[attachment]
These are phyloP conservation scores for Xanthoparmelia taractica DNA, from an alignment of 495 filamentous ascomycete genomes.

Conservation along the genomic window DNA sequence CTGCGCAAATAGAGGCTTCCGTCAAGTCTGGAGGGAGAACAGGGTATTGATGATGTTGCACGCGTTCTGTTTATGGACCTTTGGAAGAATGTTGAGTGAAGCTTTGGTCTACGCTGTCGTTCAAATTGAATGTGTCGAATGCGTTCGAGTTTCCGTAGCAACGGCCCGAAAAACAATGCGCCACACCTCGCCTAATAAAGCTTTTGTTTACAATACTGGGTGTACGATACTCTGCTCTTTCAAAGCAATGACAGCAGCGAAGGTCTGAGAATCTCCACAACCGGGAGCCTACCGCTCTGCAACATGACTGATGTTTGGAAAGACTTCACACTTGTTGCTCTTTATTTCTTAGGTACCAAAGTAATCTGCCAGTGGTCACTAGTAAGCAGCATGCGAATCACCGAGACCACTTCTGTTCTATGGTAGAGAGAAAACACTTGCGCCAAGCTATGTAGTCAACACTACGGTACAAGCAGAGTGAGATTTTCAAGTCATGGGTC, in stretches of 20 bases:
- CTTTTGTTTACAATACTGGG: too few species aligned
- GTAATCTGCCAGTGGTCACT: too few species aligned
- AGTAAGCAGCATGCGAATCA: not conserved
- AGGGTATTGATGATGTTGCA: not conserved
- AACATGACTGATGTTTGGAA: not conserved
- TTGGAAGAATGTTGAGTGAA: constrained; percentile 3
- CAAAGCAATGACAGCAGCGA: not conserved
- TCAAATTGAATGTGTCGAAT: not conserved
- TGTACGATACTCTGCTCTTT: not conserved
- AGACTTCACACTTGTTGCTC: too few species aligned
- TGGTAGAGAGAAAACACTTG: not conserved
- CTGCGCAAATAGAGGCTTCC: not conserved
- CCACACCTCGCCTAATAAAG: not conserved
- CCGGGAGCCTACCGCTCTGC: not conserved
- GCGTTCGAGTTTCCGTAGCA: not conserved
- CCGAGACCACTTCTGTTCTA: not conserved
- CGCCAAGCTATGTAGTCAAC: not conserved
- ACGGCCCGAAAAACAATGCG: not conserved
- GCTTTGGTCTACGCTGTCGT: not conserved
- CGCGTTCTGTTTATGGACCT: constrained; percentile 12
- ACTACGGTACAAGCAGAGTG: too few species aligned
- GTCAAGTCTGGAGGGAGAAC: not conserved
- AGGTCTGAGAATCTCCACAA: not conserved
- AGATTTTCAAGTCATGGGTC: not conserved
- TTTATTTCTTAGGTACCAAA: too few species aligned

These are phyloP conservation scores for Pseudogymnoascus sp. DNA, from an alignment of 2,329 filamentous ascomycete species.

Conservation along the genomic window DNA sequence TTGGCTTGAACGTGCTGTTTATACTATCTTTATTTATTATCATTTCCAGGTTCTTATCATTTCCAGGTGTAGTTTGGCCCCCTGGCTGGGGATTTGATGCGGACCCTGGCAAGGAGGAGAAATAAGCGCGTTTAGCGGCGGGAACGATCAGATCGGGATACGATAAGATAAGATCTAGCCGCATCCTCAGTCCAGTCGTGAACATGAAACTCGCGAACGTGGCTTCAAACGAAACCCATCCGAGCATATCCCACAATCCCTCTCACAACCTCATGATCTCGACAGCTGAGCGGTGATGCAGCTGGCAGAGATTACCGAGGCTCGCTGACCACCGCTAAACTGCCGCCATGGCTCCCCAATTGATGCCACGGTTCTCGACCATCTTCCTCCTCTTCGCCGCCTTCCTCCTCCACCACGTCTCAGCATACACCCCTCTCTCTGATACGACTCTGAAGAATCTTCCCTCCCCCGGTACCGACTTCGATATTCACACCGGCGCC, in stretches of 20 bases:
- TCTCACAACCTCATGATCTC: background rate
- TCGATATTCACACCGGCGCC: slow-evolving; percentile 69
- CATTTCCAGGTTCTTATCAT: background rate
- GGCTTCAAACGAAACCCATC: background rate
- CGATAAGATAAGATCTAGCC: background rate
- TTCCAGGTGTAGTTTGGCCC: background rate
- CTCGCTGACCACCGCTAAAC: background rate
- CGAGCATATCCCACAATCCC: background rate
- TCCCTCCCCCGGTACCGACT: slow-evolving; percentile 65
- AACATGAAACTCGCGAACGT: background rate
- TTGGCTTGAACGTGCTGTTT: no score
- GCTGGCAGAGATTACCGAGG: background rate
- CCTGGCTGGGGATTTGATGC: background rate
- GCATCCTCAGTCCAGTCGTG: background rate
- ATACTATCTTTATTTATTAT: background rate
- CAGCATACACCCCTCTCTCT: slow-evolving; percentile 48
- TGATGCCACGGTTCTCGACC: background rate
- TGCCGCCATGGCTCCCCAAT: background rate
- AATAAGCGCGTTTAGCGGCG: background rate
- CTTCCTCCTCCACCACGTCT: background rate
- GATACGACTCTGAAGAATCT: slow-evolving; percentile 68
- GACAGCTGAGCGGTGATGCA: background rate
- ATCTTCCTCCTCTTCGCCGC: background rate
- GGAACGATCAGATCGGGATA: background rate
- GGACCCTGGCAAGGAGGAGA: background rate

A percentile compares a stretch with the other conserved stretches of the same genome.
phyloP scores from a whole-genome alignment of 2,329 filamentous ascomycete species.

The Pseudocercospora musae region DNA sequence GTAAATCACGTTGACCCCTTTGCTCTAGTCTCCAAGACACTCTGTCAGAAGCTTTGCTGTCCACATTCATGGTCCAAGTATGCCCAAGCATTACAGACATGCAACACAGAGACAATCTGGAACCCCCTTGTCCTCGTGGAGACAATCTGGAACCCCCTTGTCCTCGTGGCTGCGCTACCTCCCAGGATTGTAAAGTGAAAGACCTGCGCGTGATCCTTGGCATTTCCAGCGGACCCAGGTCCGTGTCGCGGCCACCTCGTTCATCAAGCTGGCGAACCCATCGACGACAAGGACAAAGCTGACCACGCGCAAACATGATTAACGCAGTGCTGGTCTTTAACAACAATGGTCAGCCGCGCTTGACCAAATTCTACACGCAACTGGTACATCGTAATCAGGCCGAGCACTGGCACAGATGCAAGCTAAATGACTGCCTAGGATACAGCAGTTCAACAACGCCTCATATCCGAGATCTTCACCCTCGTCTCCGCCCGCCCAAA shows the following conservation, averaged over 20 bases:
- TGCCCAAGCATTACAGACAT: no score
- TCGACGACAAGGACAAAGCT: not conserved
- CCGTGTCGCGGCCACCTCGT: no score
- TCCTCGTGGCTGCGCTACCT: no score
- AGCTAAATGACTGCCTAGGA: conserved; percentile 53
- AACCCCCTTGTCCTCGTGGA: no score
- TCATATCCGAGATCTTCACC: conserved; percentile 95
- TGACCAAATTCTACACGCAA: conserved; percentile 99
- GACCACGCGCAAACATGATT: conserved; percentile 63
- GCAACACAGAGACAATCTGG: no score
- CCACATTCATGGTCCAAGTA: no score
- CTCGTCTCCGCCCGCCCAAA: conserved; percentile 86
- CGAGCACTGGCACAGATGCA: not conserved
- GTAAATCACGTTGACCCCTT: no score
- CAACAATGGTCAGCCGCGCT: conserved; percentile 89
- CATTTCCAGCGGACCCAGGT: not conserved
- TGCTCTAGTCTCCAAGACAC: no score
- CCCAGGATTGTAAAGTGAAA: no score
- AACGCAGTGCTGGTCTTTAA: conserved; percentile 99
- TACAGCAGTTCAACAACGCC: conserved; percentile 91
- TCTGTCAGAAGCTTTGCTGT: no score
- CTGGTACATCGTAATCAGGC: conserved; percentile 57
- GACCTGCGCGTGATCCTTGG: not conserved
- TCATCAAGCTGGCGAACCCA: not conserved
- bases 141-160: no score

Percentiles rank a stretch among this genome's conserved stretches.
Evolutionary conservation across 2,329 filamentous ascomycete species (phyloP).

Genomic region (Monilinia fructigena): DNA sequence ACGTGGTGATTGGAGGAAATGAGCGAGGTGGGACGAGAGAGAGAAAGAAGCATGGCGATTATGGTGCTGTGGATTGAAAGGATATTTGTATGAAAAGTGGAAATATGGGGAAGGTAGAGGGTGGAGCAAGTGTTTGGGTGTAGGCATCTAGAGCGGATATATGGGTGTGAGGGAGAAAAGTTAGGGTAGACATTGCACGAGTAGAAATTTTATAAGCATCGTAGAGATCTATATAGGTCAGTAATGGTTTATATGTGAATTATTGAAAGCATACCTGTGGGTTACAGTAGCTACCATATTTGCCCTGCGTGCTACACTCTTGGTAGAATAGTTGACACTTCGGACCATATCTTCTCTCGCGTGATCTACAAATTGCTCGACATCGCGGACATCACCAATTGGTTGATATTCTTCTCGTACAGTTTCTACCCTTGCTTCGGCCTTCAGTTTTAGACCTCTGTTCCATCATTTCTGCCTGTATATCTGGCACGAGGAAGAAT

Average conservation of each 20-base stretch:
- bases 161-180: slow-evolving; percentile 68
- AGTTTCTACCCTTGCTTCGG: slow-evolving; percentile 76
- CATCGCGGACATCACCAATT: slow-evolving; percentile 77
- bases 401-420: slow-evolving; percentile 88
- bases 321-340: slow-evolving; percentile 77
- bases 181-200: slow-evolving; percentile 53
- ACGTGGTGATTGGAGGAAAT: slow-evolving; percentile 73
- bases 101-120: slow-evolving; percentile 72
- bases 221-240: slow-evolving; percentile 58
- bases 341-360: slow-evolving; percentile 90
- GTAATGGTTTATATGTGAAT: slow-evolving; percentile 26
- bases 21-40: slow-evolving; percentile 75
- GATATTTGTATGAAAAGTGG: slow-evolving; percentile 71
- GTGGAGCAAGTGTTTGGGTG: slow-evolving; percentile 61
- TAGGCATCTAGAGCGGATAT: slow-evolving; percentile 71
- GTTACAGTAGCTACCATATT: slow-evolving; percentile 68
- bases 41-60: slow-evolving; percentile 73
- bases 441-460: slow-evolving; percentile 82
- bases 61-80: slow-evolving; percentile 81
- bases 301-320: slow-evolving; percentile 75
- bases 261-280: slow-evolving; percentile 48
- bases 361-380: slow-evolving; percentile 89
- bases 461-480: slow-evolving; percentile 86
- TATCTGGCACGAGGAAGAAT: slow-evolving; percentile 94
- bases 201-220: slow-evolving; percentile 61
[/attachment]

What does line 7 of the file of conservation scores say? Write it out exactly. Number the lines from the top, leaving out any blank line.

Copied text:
- AACATGACTGATGTTTGGAA: not conserved